6. Yaohui Zhao, 1997. "Labor Migration and Returns to Rural Education in China," American Journal of Agricultural Economics, Agricultural and Applied Economics Association, vol. 79(4), pages 1278-1287.
    7. Pitt, Mark M & Sumodiningrat, Gunawan, 1991. "Risk, Schooling and the Choice of Seed Technology in Developing Countries: A Meta-Profit Function Approach," International Economic Review, Department of Economics, University of Pennsylvania and Osaka University Institute of Social and Economic Research Association, vol. 32(2), pages 457-473, May.
    8. Strauss, John & Thomas, Duncan, 1995. "Human resources: Empirical modeling of household and family decisions," Handbook of Development Economics,in: Hollis Chenery & T.N. Srinivasan (ed.), Handbook of Development Economics, edition 1, volume 3, chapter 34, pages 1883-2023 Elsevier.
    9. Yao, Yang, 1999. "Rural industry and labor market integration in eastern China," Journal of Development Economics, Elsevier, vol. 59(2), pages 463-496, August.
    10. J. Edward Taylor & Antonio Yunez-Naude, 2000. "The Returns from Schooling in a Diversified Rural Economy," American Journal of Agricultural Economics, Agricultural and Applied Economics Association, vol. 82(2), pages 287-297.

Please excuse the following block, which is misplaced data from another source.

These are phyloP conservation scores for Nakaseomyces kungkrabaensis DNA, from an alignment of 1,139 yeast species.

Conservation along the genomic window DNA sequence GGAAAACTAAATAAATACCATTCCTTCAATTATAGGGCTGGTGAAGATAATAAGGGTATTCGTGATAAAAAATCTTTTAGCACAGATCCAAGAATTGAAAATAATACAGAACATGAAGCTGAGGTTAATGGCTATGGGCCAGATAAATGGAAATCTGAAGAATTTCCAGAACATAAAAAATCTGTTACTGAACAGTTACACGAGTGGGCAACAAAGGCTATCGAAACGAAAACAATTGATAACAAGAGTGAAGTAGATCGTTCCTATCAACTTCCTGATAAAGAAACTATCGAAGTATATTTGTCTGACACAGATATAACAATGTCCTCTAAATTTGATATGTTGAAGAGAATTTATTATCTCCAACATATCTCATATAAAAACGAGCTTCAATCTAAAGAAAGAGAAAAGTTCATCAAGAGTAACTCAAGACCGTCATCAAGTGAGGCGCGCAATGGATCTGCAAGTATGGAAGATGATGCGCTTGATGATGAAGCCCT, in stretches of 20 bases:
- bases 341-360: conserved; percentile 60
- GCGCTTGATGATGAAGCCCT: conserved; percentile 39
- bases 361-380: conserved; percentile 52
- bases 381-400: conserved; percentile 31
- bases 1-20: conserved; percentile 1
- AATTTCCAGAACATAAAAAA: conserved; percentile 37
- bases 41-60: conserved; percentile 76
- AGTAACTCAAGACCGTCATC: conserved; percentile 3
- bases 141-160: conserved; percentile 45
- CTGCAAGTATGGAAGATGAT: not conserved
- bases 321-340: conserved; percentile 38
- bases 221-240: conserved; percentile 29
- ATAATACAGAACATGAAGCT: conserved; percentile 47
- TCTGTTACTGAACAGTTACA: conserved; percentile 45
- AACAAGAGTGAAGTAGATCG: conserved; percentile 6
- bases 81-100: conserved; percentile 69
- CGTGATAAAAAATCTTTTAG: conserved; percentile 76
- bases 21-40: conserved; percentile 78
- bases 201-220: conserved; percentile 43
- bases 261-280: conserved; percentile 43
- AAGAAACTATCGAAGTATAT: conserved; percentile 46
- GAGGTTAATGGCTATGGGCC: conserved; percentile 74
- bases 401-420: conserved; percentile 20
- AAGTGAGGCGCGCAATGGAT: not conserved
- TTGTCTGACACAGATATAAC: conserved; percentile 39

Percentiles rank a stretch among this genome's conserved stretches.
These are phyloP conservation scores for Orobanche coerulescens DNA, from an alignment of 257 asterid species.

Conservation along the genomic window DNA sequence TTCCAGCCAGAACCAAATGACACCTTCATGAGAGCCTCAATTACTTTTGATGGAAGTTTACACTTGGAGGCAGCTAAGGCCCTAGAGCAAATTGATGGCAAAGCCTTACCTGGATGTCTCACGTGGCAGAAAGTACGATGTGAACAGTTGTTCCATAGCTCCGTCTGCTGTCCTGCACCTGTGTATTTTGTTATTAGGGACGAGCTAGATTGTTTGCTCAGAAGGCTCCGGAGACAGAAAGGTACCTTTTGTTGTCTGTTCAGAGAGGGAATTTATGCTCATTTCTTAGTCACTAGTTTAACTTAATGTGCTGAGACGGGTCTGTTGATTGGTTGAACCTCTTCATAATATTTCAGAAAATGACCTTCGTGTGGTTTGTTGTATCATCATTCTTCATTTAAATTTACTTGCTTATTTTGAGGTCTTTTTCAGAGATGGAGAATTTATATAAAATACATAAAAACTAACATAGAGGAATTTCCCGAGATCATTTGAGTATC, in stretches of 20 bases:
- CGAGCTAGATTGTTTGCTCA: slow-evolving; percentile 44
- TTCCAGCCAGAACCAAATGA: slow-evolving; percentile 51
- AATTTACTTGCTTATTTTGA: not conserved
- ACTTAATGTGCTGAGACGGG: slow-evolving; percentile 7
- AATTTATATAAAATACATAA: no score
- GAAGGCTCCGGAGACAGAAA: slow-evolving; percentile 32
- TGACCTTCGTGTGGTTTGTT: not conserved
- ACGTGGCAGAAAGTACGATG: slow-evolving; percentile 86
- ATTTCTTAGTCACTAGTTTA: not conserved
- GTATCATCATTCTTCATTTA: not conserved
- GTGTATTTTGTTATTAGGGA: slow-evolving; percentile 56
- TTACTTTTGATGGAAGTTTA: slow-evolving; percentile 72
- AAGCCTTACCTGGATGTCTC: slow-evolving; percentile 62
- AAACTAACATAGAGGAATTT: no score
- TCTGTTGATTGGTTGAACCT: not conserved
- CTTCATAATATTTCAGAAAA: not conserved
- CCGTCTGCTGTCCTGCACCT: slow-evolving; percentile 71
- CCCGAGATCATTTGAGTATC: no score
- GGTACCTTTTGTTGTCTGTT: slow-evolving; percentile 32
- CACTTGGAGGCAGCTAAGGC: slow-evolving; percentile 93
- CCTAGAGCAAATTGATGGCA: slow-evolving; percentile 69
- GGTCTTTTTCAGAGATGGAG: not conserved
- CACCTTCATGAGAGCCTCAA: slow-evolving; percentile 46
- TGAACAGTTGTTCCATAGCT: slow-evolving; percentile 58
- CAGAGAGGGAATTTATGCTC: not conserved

11. Schultz, Theodore W, 1975. "The Value of the Ability to Deal with Disequilibria," Journal of Economic Literature, American Economic Association, vol. 13(3), pages 827-846, September.
    12. Yang, Dennis Tao & An, Mark Yuying, 2002. "Human capital, entrepreneurship, and farm household earnings," Journal of Development Economics, Elsevier, vol. 68(1), pages 65-88, June.
    13. Lin, Justin Yifu, 1992. "Rural Reforms and Agricultural Growth in China," American Economic Review, American Economic Association, vol. 82(1), pages 34-51, March.
    14. Schultz, T. Paul, 1988. "Education investments and returns," Handbook of Development Economics,in: Hollis Chenery & T.N. Srinivasan (ed.), Handbook of Development Economics, edition 1, volume 1, chapter 13, pages 543-630 Elsevier.
    15. Putterman, Louis, 1993. "Continuity and Change in China's Rural Development: Collective and Reform Eras in Perspective," OUP Catalogue, Oxford University Press, number 9780195078725.
    16. D. Gale Johnson, 2000. "Agricultural Adjustment in China: Problems and Prospects," Population and Development Review, The Population Council, Inc., vol. 26(2), pages 319-334.
    17. Basu, Kaushik & Narayan, Ambar & Ravallion, Martin, 2001. "Is literacy shared within households? Theory and evidence for Bangladesh," Labour Economics, Elsevier, vol. 8(6), pages 649-665, December.
    18. McMillan, John & Whalley, John & Zhu, Lijing, 1989. "The Impact of China's Economic Reforms on Agricultural Productivity Growth," Journal of Political Economy, University of Chicago Press, vol. 97(4), pages 781-807, August.